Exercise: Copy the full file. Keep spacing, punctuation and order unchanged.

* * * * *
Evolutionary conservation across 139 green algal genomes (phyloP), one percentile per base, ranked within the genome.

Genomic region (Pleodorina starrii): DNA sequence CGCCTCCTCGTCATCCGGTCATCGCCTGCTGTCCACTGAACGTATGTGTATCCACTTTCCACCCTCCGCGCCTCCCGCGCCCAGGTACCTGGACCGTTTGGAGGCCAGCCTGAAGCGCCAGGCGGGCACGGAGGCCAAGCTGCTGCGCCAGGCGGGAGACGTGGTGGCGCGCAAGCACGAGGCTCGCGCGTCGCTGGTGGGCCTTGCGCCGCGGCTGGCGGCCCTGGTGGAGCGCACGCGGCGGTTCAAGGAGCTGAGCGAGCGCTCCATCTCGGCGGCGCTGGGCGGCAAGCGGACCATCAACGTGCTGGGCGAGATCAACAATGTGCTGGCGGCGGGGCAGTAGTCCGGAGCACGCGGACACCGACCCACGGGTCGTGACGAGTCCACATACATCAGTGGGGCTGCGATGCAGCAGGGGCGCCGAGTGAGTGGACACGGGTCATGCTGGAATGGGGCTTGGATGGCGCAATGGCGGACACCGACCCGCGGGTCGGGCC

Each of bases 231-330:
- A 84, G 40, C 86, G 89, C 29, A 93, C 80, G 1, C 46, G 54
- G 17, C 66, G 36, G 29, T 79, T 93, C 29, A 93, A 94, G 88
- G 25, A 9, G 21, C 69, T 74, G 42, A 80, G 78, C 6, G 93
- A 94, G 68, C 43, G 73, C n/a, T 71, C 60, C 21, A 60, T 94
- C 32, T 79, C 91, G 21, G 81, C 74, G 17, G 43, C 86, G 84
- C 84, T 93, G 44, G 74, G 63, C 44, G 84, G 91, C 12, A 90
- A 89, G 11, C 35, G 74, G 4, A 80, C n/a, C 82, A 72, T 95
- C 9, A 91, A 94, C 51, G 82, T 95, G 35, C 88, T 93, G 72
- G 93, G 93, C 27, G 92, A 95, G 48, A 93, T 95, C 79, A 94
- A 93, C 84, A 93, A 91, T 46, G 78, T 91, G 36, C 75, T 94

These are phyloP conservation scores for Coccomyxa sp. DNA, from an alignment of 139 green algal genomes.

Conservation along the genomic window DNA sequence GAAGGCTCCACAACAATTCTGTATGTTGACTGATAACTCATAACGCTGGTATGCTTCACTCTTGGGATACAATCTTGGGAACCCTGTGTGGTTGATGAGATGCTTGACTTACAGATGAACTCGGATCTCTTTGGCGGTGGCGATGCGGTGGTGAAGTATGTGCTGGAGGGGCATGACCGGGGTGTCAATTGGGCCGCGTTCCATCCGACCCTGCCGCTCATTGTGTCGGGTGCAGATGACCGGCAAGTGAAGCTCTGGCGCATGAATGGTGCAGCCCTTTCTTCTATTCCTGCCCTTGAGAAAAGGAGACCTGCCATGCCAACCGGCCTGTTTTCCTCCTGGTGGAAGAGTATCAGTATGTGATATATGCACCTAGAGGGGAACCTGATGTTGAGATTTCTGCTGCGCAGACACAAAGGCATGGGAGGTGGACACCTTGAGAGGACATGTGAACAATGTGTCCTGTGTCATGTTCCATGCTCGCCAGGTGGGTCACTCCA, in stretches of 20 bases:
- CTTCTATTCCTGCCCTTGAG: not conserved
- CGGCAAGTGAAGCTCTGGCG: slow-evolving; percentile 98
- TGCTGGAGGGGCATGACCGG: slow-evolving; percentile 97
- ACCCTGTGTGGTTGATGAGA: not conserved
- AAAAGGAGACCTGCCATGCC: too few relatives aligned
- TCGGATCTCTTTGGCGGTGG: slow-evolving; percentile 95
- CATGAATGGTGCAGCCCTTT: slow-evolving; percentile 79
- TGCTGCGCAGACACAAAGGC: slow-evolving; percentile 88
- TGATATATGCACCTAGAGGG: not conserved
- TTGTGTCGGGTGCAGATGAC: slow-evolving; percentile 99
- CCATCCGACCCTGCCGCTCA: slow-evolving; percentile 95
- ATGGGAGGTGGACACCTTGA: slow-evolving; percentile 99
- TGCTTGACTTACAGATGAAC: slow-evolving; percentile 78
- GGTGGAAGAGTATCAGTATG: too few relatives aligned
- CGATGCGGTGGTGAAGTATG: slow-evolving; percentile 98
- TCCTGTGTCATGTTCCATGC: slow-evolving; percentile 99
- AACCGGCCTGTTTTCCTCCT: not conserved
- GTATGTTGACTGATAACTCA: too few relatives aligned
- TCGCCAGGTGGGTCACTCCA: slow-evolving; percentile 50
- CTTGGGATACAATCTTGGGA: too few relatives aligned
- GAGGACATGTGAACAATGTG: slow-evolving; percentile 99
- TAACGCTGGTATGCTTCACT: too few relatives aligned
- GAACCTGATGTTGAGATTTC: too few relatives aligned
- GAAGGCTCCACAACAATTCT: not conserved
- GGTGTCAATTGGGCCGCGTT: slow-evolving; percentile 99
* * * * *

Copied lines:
Evolutionary conservation across 139 green algal genomes (phyloP), one percentile per base, ranked within the genome.

Genomic region (Pleodorina starrii): DNA sequence CGCCTCCTCGTCATCCGGTCATCGCCTGCTGTCCACTGAACGTATGTGTATCCACTTTCCACCCTCCGCGCCTCCCGCGCCCAGGTACCTGGACCGTTTGGAGGCCAGCCTGAAGCGCCAGGCGGGCACGGAGGCCAAGCTGCTGCGCCAGGCGGGAGACGTGGTGGCGCGCAAGCACGAGGCTCGCGCGTCGCTGGTGGGCCTTGCGCCGCGGCTGGCGGCCCTGGTGGAGCGCACGCGGCGGTTCAAGGAGCTGAGCGAGCGCTCCATCTCGGCGGCGCTGGGCGGCAAGCGGACCATCAACGTGCTGGGCGAGATCAACAATGTGCTGGCGGCGGGGCAGTAGTCCGGAGCACGCGGACACCGACCCACGGGTCGTGACGAGTCCACATACATCAGTGGGGCTGCGATGCAGCAGGGGCGCCGAGTGAGTGGACACGGGTCATGCTGGAATGGGGCTTGGATGGCGCAATGGCGGACACCGACCCGCGGGTCGGGCC

Each of bases 231-330:
- A 84, G 40, C 86, G 89, C 29, A 93, C 80, G 1, C 46, G 54
- G 17, C 66, G 36, G 29, T 79, T 93, C 29, A 93, A 94, G 88
- G 25, A 9, G 21, C 69, T 74, G 42, A 80, G 78, C 6, G 93
- A 94, G 68, C 43, G 73, C n/a, T 71, C 60, C 21, A 60, T 94
- C 32, T 79, C 91, G 21, G 81, C 74, G 17, G 43, C 86, G 84
- C 84, T 93, G 44, G 74, G 63, C 44, G 84, G 91, C 12, A 90
- A 89, G 11, C 35, G 74, G 4, A 80, C n/a, C 82, A 72, T 95
- C 9, A 91, A 94, C 51, G 82, T 95, G 35, C 88, T 93, G 72
- G 93, G 93, C 27, G 92, A 95, G 48, A 93, T 95, C 79, A 94
- A 93, C 84, A 93, A 91, T 46, G 78, T 91, G 36, C 75, T 94

These are phyloP conservation scores for Coccomyxa sp. DNA, from an alignment of 139 green algal genomes.

Conservation along the genomic window DNA sequence GAAGGCTCCACAACAATTCTGTATGTTGACTGATAACTCATAACGCTGGTATGCTTCACTCTTGGGATACAATCTTGGGAACCCTGTGTGGTTGATGAGATGCTTGACTTACAGATGAACTCGGATCTCTTTGGCGGTGGCGATGCGGTGGTGAAGTATGTGCTGGAGGGGCATGACCGGGGTGTCAATTGGGCCGCGTTCCATCCGACCCTGCCGCTCATTGTGTCGGGTGCAGATGACCGGCAAGTGAAGCTCTGGCGCATGAATGGTGCAGCCCTTTCTTCTATTCCTGCCCTTGAGAAAAGGAGACCTGCCATGCCAACCGGCCTGTTTTCCTCCTGGTGGAAGAGTATCAGTATGTGATATATGCACCTAGAGGGGAACCTGATGTTGAGATTTCTGCTGCGCAGACACAAAGGCATGGGAGGTGGACACCTTGAGAGGACATGTGAACAATGTGTCCTGTGTCATGTTCCATGCTCGCCAGGTGGGTCACTCCA, in stretches of 20 bases:
- CTTCTATTCCTGCCCTTGAG: not conserved
- CGGCAAGTGAAGCTCTGGCG: slow-evolving; percentile 98
- TGCTGGAGGGGCATGACCGG: slow-evolving; percentile 97
- ACCCTGTGTGGTTGATGAGA: not conserved
- AAAAGGAGACCTGCCATGCC: too few relatives aligned
- TCGGATCTCTTTGGCGGTGG: slow-evolving; percentile 95
- CATGAATGGTGCAGCCCTTT: slow-evolving; percentile 79
- TGCTGCGCAGACACAAAGGC: slow-evolving; percentile 88
- TGATATATGCACCTAGAGGG: not conserved
- TTGTGTCGGGTGCAGATGAC: slow-evolving; percentile 99
- CCATCCGACCCTGCCGCTCA: slow-evolving; percentile 95
- ATGGGAGGTGGACACCTTGA: slow-evolving; percentile 99
- TGCTTGACTTACAGATGAAC: slow-evolving; percentile 78
- GGTGGAAGAGTATCAGTATG: too few relatives aligned
- CGATGCGGTGGTGAAGTATG: slow-evolving; percentile 98
- TCCTGTGTCATGTTCCATGC: slow-evolving; percentile 99
- AACCGGCCTGTTTTCCTCCT: not conserved
- GTATGTTGACTGATAACTCA: too few relatives aligned
- TCGCCAGGTGGGTCACTCCA: slow-evolving; percentile 50
- CTTGGGATACAATCTTGGGA: too few relatives aligned
- GAGGACATGTGAACAATGTG: slow-evolving; percentile 99
- TAACGCTGGTATGCTTCACT: too few relatives aligned
- GAACCTGATGTTGAGATTTC: too few relatives aligned
- GAAGGCTCCACAACAATTCT: not conserved
- GGTGTCAATTGGGCCGCGTT: slow-evolving; percentile 99